posted by timory at 8:30 PM on May 25, 2007

I think the real problem here is that you are trying a numbers-based approach (calories, pounds, etc) without actually having an accurate way to chart or calculate those numbers. It's cool to not want to use a scale, but if so then you can't be so focused on pounds lost/gained, because you have no way to know what that figure is. Similarly, you don't have an accurate metabolism figure, and maybe aren't charting your intake very carefully (and you certainly aren't charting your exercise calorie consumption with any accuracy), so your theoretical caloric deficit is only that -- theoretical.

So I would say: if you don't want or can't use real and believable numbers to chart your process, and aren't comfortable with owning a scale, find another process that does make sense for you to use. Dress sizes, or measuring yourself at various points with a measuring tape, or setting fitness goals (eg time to walk or run a mile, laps swum, etc), are all possible without needing accurate caloric or metabolic information, and don't require you to buy or use a scale.

In other words, I think that there is a lot of value in your current non-scale-centric approach, and you should continue it. But at the same time, I'd say that you should go further, and embrace that, and stop worrying about the pounds you aren't actually measuring, and the calories you aren't calculating, and instead find things that you are able to and want to measure, like your fitness, or your body changing shape. Let those goals and measurements guide your diet, your level of activity, and the other things that will need to change in order for you to meet your goals.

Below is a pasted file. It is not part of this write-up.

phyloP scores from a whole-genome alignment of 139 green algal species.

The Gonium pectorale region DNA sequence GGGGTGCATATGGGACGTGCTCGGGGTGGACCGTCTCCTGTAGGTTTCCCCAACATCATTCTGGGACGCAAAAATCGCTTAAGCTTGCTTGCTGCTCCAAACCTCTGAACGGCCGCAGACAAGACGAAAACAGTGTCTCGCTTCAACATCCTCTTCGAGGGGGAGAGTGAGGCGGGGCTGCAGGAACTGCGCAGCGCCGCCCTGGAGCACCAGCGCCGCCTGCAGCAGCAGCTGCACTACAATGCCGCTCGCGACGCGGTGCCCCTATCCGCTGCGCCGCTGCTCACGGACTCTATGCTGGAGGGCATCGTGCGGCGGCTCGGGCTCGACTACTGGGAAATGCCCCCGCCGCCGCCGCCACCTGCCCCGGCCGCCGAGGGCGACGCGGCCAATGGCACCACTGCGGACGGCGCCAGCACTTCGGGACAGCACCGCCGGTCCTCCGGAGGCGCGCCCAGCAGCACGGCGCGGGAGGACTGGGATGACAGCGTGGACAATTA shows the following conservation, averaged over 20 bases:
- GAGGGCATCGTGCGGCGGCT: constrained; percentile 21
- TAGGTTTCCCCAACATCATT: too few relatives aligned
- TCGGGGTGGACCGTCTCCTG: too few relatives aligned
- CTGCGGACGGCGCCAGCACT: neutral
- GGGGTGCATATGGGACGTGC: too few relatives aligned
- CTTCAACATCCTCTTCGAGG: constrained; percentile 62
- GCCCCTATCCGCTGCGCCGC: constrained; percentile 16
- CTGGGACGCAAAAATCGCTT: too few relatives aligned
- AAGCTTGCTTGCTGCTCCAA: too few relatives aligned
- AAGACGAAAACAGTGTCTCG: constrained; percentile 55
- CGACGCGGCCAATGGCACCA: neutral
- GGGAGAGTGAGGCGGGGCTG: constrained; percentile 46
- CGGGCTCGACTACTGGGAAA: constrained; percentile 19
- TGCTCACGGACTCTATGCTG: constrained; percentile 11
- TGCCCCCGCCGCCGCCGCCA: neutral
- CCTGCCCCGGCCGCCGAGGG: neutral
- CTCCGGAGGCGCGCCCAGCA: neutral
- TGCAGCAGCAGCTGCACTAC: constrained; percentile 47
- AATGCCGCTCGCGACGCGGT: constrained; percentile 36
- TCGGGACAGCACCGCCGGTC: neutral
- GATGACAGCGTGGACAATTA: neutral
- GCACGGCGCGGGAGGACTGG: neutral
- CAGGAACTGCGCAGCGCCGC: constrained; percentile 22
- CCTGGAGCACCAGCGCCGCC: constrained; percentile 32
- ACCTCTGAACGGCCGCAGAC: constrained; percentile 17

posted by Forktine at 8:30 PM on May 25, 2007

I think the cheapest way to figure out what your body is burning is to get a scale and weigh daily. My husband lost 25 lbs recently by counting calories, and since we tracked his weight, we could estimate what kind of calorie deficit there really was by the change. Now that he's lost what he wanted to, he's slowly bringing his calories up to a maintenence level and still watching the scale till he finds the maximum calories he can eat without gaining again. I don't know what you're using to track them now, but Fitday has a program you can buy (for about $30) that we've found really helpful (no internet access required beyond the initial download).

i seem to be the exact build as the original poster, and i know for a fact that on me, a dress size is equal to over 20 pounds. it is extremely likely that she HAS lost weight but is not seeing any physical results because of this.